Peter van Thienen new Chief Information Officer at KWR

‘The human factor is decisive for the success of hydroinformatics solutions’

Peter van Thienen is KWR’s new Chief Information Officer (CIO). Van Thienen is currently finalising KWR’s new hydroinformatics vision, with the goal among others of contributing to a stronger ‘enabling environment’. An environment in which researchers from different disciplines share their knowledge more easily and learn from each other’s experience. End-users also become more closely involved in the development of hydroinformatics solutions, because ‘the human factor is decisive for the success of hydroinformatics solutions’. Van Thienen stresses that the drinking water sector has to learn how to think about questions more probabilistically and less deterministically: that is, proceed more on the basis of the outcome probabilities and less of (apparent) certainties, when facing the challenges of the future. Hydroinformatics offers the tools needed to this end.

KWR's new CIO Peter van Thienen.

KWR’s new CIO Peter van Thienen.

Peter van Thienen took over the function of Chief Information Officer at KWR on 1 May. He was handed the baton by Christos Makropoulos, who is now full-time Professor of Hydroinformatics and Smart Water Systems at the Norwegian University of Science and Technology (NTNU), but will remain associated with KWR as a visiting professor. ‘Over the almost ten years that Peter has been at KWR, he has participated in building up an impressive portfolio of hydroinformatics projects,’ says Dragan Savic, KWR’s CEO. ‘He has also played a leading role in the development of our new hydroinformatics vision. In Peter, we have undoubtedly found the right CIO for our organisation.’

Informed decisions

Van Thienen has embraced his new function with enthusiasm. ‘The application of information technology in the water world offers huge possibilities and challenges. Academics speak of hydroinformatics, while the industry speaks of smart water, but they’re both essentially talking about the same thing: by combining water research and information technology, we can use data and models to generate knowledge to support informed decisions – from operating individual treatment plants to preventing wet feet in the city. It is an honour for me to have the opportunity to further develop this field of work at KWR in the years ahead.’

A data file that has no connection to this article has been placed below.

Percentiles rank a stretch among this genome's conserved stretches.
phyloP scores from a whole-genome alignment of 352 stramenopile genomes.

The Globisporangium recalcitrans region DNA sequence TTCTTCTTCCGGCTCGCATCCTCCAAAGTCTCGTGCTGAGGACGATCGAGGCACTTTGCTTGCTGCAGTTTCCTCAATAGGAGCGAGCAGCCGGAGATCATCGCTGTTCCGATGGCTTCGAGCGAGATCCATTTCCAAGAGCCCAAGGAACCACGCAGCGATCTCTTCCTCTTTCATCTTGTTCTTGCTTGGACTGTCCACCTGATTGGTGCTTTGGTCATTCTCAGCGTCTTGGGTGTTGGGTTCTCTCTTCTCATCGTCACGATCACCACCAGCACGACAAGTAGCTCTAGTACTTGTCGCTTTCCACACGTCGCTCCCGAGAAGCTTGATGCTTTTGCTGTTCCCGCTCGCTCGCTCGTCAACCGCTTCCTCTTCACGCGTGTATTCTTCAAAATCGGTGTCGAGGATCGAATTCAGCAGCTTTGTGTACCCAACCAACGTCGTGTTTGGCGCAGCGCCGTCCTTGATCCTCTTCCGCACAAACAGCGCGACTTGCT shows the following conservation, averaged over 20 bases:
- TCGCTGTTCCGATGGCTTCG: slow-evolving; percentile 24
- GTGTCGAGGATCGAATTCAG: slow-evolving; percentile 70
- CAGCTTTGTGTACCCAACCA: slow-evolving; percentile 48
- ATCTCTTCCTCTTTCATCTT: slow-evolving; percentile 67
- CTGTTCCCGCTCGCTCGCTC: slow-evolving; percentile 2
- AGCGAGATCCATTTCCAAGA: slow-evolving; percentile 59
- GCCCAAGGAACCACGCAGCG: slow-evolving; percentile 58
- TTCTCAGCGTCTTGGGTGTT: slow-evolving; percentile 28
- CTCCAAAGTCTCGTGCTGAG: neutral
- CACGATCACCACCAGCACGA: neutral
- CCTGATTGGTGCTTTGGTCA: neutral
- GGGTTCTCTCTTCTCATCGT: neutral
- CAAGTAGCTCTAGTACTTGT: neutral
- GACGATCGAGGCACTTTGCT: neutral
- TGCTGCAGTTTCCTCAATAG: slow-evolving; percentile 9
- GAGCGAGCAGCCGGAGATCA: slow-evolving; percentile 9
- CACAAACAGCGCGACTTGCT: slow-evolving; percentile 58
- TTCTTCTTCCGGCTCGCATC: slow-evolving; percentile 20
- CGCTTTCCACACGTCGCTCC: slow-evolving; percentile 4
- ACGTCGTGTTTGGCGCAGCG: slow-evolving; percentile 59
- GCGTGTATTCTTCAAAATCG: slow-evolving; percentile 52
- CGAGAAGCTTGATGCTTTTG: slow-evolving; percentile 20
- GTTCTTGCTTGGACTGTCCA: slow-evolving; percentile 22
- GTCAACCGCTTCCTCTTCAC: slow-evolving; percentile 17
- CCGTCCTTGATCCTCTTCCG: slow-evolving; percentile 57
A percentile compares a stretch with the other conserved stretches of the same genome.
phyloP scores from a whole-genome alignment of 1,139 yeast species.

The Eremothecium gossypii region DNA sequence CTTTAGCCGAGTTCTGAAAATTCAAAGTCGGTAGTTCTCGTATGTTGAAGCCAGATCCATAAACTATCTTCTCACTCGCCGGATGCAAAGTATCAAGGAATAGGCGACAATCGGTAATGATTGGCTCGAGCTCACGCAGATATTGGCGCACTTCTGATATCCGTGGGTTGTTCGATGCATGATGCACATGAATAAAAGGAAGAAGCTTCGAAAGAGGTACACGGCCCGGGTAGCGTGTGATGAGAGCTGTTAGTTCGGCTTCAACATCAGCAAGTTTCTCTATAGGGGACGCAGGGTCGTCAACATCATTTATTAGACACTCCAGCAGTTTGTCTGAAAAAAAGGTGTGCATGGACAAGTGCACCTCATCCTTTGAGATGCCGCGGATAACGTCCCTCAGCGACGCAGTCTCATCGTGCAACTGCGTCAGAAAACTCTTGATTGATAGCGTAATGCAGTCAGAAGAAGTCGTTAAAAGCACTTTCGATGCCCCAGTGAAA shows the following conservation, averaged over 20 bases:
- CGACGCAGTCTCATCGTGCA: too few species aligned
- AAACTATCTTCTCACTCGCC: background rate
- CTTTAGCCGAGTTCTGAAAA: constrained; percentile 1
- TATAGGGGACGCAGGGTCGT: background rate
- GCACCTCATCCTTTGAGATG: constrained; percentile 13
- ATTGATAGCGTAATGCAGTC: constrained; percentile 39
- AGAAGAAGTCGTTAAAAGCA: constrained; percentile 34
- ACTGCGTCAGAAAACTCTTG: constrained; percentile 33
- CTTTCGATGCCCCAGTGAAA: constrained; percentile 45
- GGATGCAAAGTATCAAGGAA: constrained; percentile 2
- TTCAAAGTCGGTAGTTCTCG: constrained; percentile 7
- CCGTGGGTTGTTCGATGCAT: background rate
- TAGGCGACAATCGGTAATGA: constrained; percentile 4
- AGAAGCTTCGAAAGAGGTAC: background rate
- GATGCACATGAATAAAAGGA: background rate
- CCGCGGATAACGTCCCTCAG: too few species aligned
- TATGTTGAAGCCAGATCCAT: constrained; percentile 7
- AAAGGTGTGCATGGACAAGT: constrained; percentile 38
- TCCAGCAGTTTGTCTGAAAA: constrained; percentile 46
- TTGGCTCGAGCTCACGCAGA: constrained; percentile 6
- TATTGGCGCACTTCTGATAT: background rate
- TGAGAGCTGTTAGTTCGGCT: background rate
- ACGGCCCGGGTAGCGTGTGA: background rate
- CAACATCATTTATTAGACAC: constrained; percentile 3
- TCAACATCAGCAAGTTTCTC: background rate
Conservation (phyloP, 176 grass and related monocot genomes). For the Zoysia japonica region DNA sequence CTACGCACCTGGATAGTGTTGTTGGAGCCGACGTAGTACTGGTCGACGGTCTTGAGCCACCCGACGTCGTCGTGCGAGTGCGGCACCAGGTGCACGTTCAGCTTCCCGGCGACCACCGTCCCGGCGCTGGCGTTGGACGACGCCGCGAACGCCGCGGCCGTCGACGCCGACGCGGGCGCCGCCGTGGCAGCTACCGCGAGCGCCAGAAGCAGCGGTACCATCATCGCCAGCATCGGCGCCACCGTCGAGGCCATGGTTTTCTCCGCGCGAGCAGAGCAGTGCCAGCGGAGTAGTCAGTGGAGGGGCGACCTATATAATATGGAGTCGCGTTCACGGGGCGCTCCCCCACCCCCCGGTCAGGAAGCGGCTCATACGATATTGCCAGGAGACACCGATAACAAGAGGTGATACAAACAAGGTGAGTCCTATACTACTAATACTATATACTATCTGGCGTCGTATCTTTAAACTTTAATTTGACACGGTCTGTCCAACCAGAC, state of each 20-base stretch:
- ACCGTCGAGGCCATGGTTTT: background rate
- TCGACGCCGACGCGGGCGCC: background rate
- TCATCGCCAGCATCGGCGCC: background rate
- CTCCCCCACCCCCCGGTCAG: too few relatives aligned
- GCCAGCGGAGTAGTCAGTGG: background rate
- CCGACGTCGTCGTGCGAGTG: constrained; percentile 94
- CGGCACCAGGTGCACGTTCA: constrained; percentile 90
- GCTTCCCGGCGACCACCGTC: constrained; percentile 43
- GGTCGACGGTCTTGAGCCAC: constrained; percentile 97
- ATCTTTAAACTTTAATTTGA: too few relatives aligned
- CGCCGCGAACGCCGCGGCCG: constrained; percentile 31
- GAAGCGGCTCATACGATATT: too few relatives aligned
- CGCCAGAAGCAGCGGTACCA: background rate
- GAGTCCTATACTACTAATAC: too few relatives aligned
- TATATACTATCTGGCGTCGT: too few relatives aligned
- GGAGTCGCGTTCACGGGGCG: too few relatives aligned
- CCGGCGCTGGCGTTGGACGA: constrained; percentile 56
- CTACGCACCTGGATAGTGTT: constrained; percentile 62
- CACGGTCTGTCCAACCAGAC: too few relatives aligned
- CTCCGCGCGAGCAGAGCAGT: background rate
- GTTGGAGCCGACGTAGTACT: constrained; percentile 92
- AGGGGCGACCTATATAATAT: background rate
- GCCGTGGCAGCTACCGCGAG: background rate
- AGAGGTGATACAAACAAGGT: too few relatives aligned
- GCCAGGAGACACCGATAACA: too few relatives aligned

The human factor is essential for the success of hydroinformatics

‘Over the last four years, Christos Makropoulos has worked hard in the areas of resilient systems and cybersecurity. He co-defined and acquired important European projects, such as STOP-IT as well as FIWARE4WATER which begins in June. I’m very keen to build upon what has been achieved over the last few years,’ says Van Thienen. ‘KWR has developed an attractive portfolio, which shows how much expertise we already have in-house in areas like simulation and optimisation, data mining and forecasts. This should be conveyed more prominently to the outside world, which would also help bring together experts and users in the water world. I am firmly convinced that the human factor is decisive for the success of hydroinformatics projects. To generate usable results, and to take full advantage of the possibilities offered by hydroinformatics, you have to bring together people who have domain knowledge and experience with people who have hydroinformatics expertise.’

Vision and enabling environment

Knowledge of current developments in information technology is a key prerequisite in giving effective shape to hydroinformatics. For this reason Van Thienen and his colleagues will be regularly looking over their own water sector fence to ‘sniff out’ knowledge elsewhere – concerning the use of sensors and ICT for instance. But, at the moment, the top of Van Thienen’s agenda is occupied by the task of finalising the new hydroinformatics vision to guide research in the field within KWR. A task that Van Thienen is tackling with a group of colleagues: ‘A KWR-wide vision will help us strengthen the conditions for hydroinformatics research and better integrate the efforts within the organisation. We can get a lot more done in an enabling environment, in which we share our knowledge and experience efficiently,’ he adds. ‘This will put us in the position of designing our software even better for specific questions, for the water utilities for example. We will also share and discuss this vision within the Joint Research Programme with the water utilities, to ensure, again, that we bring together the right people to develop customised hydroinformatics solutions.’


Van Thienen presenting during the ‘KNW Voorjaarscongres’.

Probabilities instead of (apparent) certainties

When he looks ahead to the future of hydroinformatics, Van Thienen concludes that his field needs a kind of paradigm shift to bring about the optimal application of hydroinformatics. ‘In the water world, we still have a strong deterministic mindset; we presume underlying regularities without taking uncertainties into consideration. We have to get used to approaching problems in a more probabilistic manner, to think in terms of the probability of events instead of ‘certainties’, which in reality are often no more than apparent certainties. Only then will we be properly prepared for the challenges of the future. The forecasting possibilities of hydroinformatics will play a crucial role here. This kind of thinking is already commonplace in climate research; this is the path we in the water sector must also take.’